Favoring the creative process over the final product, his central focus was on the application of color to canvas, which he viewed as an evolving theatrical stage. Through his process-based paintings, he involved the human body in the creation of his works, similarly to Jackson Pollock’s action paintings.
In the 1960s, Schawinsky started a new creative phase through a set of intense, enigmatic, abstract paintings entitled Eclipses, which were inspired by a total eclipse of the sun he experienced in the Canadian mountains. Its memory persisted in the subtle overlapping of several colored circles that gave rise to the Spheras series begun in 1967, the artist’s last significant cycle of abstract paintings, to which the two works in the Collection Pictet belong.
Inspired by op art – then an emergent art genre that made use of illusions created by optical effects – these compositions were created by stretching one or several layers of gauze over the canvas, like so many superimposed pictorial surfaces on which the artist painted complementary images of circles or spheres.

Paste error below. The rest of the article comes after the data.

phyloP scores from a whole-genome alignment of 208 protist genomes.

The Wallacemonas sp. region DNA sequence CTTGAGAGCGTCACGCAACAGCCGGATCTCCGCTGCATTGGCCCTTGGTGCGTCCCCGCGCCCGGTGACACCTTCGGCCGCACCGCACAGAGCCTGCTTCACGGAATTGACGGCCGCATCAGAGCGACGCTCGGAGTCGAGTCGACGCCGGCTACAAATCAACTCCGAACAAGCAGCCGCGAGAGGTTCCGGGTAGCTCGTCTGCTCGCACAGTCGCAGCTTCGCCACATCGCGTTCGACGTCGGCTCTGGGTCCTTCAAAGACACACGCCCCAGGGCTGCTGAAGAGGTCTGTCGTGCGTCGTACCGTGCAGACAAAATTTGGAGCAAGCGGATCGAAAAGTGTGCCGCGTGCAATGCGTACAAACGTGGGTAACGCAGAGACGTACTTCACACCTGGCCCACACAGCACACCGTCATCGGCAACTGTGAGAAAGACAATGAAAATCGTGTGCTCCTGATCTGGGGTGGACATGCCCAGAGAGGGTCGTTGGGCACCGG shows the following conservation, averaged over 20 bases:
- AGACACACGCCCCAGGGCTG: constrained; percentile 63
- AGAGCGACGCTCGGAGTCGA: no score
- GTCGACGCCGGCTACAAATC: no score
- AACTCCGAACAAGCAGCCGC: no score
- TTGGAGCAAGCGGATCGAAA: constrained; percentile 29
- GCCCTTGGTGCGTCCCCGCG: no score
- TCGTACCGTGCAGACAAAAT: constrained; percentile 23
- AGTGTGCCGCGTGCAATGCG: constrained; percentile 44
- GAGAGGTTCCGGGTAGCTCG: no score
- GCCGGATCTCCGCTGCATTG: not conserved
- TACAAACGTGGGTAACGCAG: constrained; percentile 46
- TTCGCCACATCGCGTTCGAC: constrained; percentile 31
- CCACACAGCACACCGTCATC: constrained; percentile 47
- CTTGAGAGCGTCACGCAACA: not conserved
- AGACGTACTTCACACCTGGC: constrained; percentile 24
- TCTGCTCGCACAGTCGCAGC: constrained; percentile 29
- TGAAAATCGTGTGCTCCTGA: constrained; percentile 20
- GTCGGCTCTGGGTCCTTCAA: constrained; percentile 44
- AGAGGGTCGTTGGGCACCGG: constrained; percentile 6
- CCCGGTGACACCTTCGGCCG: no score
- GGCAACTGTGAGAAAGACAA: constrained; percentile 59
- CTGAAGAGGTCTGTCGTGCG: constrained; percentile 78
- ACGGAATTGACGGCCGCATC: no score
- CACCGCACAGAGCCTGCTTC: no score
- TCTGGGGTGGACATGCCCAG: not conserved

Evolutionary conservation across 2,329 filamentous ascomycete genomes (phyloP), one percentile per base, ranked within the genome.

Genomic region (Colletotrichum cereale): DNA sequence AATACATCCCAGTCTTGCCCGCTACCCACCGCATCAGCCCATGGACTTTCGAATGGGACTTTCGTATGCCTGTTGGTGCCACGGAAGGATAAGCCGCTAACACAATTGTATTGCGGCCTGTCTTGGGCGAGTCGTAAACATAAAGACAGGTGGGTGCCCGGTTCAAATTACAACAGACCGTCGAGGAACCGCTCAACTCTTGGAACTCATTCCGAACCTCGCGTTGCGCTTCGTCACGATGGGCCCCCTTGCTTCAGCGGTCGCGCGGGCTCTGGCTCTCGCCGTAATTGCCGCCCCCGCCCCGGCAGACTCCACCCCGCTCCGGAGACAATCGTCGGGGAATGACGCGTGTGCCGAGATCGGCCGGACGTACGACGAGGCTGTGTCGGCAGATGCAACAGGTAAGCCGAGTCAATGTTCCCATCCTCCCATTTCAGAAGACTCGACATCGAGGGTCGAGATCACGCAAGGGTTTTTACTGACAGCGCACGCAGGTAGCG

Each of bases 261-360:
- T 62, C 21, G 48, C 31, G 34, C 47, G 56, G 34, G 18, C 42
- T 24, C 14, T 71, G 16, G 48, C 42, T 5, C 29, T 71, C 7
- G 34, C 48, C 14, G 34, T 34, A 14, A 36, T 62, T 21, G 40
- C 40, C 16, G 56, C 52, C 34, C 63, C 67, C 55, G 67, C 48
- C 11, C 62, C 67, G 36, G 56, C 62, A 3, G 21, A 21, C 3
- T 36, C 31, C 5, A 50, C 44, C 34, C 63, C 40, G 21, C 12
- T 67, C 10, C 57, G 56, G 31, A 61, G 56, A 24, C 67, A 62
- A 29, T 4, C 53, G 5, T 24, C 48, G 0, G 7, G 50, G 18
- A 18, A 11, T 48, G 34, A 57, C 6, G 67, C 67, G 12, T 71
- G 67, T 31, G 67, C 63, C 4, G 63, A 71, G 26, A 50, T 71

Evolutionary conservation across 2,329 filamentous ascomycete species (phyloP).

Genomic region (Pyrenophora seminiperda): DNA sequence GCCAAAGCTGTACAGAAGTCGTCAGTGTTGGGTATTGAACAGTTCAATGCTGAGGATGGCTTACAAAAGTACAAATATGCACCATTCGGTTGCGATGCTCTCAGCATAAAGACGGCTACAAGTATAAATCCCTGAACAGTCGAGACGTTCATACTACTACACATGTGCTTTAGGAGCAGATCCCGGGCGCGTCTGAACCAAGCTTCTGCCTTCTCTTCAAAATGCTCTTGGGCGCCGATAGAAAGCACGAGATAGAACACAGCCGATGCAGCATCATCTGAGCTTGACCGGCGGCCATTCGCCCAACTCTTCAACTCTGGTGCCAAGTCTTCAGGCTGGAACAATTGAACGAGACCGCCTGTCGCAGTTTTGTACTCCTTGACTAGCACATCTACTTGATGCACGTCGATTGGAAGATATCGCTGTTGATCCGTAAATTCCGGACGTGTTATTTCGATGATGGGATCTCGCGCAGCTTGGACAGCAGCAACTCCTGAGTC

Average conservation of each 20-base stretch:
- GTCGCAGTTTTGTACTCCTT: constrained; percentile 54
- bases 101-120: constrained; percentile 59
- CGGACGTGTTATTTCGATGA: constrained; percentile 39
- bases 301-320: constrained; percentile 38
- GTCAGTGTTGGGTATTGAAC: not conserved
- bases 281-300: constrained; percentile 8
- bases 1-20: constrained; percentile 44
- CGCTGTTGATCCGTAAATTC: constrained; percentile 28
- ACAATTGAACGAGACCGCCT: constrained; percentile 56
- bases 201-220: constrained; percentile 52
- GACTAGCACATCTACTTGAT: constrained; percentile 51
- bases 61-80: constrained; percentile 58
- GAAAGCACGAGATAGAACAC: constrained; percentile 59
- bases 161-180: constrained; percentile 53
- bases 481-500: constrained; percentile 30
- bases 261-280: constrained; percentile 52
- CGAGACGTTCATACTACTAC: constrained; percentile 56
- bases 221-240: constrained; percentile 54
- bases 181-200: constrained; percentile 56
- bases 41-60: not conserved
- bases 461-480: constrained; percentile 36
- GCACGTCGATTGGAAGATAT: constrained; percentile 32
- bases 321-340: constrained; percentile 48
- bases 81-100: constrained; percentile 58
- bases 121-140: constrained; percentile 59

The viewer is invited to move around the canvas to explore an intriguing and innovative optical experiment. The colors and their different degrees of opacity on the fabric create an effect of depth and the illusion of a three-dimensional painting whose shape evolves dynamically according to the point of view.
Though it may appear to represent a stylistic break, Schawinsky’s late work can be considered a logical extension of his work at the Bauhaus and then at Black Mountain College. It is also another expression of the artist’s fundamental interests in spatial representation and his ideas about surface segmentation, while crystallizing his considerable contribution to the evolution of art techniques.